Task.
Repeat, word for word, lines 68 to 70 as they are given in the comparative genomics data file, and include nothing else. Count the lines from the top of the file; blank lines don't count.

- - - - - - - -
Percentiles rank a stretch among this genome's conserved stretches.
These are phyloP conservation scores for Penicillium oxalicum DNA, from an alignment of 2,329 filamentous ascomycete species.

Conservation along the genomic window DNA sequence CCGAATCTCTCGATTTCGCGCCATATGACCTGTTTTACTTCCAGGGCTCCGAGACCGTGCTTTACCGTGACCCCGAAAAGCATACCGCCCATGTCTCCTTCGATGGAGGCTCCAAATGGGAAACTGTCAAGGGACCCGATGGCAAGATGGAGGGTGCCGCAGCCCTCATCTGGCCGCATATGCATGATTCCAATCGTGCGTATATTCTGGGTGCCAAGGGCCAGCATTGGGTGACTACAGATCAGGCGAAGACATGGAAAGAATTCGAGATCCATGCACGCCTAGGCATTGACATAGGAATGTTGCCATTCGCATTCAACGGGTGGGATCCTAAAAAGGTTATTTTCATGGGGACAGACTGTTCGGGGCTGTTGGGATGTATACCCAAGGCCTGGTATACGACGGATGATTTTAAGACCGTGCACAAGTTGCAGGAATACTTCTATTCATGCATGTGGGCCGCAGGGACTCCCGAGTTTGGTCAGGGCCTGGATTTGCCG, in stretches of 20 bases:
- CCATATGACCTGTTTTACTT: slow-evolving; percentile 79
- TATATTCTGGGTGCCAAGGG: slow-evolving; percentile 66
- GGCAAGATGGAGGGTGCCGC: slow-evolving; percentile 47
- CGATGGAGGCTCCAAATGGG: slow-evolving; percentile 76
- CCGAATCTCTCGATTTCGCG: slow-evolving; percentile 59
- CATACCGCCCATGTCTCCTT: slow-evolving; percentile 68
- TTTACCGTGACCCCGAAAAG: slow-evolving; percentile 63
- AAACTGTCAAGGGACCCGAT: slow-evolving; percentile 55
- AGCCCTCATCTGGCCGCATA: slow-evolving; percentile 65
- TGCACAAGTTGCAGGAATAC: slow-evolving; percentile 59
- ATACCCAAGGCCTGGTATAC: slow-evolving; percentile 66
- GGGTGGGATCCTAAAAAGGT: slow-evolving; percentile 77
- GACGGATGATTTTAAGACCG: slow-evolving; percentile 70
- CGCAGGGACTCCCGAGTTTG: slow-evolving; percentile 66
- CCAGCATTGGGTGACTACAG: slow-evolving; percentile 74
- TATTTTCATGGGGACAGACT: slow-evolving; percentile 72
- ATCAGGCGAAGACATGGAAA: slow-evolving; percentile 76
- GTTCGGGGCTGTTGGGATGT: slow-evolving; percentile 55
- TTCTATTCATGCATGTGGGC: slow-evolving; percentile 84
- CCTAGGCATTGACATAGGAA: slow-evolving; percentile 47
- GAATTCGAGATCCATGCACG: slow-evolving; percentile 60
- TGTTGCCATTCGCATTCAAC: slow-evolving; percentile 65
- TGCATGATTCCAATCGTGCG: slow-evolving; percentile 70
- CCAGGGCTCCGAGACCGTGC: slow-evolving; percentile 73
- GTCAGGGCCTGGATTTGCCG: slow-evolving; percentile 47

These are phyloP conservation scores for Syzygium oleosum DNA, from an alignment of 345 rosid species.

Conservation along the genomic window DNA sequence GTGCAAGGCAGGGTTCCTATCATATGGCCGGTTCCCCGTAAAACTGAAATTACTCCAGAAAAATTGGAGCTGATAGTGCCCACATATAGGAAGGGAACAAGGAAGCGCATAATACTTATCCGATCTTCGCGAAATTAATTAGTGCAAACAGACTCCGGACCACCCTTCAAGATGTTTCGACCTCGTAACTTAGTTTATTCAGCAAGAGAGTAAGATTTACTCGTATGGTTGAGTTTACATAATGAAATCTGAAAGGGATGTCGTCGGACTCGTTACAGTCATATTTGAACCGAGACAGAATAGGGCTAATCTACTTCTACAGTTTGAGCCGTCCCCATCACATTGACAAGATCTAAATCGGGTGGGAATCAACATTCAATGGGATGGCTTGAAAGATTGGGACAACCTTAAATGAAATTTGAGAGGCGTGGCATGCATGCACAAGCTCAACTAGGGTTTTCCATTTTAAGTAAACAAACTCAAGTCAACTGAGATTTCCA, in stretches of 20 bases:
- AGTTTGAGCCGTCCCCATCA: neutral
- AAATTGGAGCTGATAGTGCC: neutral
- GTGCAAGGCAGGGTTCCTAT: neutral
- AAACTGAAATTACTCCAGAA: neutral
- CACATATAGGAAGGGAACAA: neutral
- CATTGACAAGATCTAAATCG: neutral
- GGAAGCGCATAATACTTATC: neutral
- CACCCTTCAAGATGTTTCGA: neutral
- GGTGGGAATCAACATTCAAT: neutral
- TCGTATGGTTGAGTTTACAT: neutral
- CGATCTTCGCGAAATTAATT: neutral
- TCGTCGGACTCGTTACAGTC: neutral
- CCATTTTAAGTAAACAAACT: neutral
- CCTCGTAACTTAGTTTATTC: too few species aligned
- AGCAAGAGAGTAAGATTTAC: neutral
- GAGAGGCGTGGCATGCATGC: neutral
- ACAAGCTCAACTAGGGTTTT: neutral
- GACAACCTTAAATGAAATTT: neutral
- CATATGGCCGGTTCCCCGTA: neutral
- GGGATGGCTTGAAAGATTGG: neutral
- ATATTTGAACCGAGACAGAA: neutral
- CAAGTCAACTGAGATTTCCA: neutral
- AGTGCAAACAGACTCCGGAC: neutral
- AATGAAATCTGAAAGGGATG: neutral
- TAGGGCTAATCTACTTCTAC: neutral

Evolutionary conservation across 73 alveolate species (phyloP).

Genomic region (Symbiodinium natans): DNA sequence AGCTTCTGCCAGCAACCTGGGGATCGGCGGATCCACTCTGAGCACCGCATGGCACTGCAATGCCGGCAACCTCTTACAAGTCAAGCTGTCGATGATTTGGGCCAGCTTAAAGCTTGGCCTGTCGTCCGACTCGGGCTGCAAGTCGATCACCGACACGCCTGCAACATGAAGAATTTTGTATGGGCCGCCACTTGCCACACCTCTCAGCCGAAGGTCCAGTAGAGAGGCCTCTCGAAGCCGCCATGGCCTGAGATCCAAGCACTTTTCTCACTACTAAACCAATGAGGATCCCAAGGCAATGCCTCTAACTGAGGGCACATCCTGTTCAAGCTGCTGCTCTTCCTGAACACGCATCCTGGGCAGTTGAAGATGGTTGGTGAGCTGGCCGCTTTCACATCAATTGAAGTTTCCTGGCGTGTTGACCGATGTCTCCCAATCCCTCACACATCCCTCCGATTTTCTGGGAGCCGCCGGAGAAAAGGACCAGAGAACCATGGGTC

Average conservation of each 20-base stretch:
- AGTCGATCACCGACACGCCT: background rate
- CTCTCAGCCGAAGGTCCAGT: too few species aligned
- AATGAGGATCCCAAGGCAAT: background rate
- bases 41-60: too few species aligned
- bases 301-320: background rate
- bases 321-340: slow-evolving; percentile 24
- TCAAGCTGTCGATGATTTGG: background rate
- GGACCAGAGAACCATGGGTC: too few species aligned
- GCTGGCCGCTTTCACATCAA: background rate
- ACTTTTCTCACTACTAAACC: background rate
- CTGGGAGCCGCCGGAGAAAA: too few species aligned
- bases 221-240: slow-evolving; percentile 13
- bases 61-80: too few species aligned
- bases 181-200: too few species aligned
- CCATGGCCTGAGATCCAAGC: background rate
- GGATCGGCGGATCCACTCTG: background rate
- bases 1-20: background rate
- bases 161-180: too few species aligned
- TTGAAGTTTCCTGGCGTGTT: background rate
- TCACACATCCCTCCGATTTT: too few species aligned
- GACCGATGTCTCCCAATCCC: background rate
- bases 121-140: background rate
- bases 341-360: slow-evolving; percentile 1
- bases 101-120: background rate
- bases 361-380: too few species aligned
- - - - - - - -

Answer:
- ACTTTTCTCACTACTAAACC: background rate
- CTGGGAGCCGCCGGAGAAAA: too few species aligned
- bases 221-240: slow-evolving; percentile 13